*photo of singer Kerim (source: gay.ru)

Armenia
In Armenia, the most famous attempt of ‘outing’ was observed in 2004 when head of extreme far-right nationalist group Armenian Aryan Order threatened to 'out' senior members of parliament and government. As expected, it remained a threat but he made enough noise to get noticed. Homophobia reached its highest levels back then, involving media, parliamentarians and government representatives.

Another talked about in various forums case of ‘outing’ was allegedly conspired by students of one of Armenian main universities. A ‘profile’ of the head of university, including his mobile phone number, was posted in one of popular Armenian gay personals sites.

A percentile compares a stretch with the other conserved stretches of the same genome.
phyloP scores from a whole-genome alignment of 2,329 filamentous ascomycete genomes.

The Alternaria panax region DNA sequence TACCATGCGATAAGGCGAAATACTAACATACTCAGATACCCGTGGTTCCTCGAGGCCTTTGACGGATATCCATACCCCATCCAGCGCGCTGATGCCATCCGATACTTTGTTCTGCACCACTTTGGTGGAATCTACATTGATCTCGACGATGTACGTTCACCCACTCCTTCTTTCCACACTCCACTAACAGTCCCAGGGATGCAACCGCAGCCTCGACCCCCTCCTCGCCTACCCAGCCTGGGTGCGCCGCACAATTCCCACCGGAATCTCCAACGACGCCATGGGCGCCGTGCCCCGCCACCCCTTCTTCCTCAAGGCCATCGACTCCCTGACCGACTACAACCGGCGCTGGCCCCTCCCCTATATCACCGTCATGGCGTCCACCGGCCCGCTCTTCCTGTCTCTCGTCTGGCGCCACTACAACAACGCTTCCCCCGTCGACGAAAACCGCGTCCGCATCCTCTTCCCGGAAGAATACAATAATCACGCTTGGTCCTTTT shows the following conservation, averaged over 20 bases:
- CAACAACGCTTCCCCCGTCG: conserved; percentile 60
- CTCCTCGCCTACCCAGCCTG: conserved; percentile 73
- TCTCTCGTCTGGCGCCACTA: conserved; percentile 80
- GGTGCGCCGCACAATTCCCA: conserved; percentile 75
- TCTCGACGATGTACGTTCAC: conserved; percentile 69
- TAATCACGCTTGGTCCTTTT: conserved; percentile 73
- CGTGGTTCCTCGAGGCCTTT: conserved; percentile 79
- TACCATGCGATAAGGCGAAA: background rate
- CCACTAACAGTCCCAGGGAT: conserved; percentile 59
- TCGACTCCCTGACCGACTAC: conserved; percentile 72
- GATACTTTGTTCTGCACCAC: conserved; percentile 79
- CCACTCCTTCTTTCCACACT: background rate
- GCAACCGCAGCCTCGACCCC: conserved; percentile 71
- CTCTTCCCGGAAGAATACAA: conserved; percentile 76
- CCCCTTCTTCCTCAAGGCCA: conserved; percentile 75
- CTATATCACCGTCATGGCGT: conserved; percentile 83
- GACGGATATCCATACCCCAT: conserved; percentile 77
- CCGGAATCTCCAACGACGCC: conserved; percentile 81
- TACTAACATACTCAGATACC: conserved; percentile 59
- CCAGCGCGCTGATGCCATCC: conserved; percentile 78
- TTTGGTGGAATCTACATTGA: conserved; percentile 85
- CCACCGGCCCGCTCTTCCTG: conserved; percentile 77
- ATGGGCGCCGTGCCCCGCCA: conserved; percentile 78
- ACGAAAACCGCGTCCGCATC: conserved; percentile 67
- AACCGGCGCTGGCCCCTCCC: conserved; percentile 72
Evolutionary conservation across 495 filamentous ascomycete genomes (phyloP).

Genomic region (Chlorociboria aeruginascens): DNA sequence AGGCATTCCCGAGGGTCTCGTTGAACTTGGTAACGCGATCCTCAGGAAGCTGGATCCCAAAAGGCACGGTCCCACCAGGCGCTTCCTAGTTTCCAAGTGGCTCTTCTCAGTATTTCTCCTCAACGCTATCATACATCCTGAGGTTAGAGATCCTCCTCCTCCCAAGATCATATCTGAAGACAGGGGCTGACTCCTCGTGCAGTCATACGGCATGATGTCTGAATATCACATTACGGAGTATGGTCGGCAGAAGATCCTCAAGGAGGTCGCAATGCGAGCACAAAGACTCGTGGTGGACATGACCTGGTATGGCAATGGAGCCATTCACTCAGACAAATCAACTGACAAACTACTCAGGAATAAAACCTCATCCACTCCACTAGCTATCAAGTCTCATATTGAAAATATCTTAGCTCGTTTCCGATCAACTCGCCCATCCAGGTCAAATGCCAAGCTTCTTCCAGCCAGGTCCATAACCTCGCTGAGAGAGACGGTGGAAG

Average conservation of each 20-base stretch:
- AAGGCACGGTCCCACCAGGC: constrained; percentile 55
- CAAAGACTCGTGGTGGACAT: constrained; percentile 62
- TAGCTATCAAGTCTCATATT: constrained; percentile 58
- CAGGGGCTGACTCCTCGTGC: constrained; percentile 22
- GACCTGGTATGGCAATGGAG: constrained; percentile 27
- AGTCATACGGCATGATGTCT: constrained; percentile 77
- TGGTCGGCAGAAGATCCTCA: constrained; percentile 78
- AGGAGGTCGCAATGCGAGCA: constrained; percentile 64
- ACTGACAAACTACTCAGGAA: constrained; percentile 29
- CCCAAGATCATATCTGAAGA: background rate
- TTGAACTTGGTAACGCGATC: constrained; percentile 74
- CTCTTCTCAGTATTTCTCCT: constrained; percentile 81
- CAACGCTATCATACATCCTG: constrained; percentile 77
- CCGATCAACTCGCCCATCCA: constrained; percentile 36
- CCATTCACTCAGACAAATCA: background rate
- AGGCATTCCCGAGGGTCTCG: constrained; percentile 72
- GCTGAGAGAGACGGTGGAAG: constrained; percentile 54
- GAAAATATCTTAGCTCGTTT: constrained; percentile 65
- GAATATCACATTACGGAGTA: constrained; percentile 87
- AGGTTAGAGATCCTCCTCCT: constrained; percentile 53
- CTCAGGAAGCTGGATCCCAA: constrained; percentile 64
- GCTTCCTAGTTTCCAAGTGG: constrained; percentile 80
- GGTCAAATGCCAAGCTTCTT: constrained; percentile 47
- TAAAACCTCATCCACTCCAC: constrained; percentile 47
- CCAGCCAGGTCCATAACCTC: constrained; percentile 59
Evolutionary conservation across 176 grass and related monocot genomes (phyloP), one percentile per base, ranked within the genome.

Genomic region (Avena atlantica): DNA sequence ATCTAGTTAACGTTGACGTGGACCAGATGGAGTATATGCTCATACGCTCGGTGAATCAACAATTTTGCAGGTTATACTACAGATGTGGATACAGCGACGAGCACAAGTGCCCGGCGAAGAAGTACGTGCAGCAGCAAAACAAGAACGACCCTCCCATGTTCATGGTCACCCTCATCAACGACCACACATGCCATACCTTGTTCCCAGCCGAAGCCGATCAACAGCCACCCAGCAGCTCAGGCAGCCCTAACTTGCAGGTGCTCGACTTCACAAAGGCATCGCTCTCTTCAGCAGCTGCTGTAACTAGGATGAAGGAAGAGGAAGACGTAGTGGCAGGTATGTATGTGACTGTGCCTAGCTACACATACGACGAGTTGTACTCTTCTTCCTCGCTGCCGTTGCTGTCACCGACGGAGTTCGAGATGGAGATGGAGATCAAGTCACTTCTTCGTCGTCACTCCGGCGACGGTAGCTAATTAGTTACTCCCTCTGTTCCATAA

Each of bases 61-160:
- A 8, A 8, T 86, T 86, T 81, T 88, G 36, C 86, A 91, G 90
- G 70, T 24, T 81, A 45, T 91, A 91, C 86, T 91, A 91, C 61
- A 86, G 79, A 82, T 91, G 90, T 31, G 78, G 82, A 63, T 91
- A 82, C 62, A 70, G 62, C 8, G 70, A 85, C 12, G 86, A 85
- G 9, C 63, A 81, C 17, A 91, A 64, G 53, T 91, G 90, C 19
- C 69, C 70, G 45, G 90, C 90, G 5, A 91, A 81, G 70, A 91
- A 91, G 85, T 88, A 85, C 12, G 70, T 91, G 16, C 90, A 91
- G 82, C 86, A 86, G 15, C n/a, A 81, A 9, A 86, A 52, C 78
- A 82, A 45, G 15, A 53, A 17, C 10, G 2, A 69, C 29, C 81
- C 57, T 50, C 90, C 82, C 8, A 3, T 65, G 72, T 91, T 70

I remember years ago newly established Armenia TV at least twice invited gay Armenians for a talk show. It was quite a step from that TV station, perhaps the fist time when gay issues were publicly discussed in presence of gay person. In one instance it was a guy who covered his face with a mask, for obvious reasons. However, the other guy was not afraid of being there openly and spoke out his life story without any cover. These were THE DAYS when I thought something is going to change in Armenia. And I remember that despite various misunderstandings and occasional homophobia in the audience, it was possible for organisers to create more or less healthy environment there. Unfortunately, early promises for Armenia TV did not live up long, these shows were scrapped (I assume, partly due to some rumours going on back then). Since then, it was pretty much steady downfall for Armenia TV, which became anything but innovative, diverse, and fresh. Interestingly, I do not remember any public outrage back then, there were discussions afterwards, especially among students and younger generation, but nothing particularly hateful that I could recall.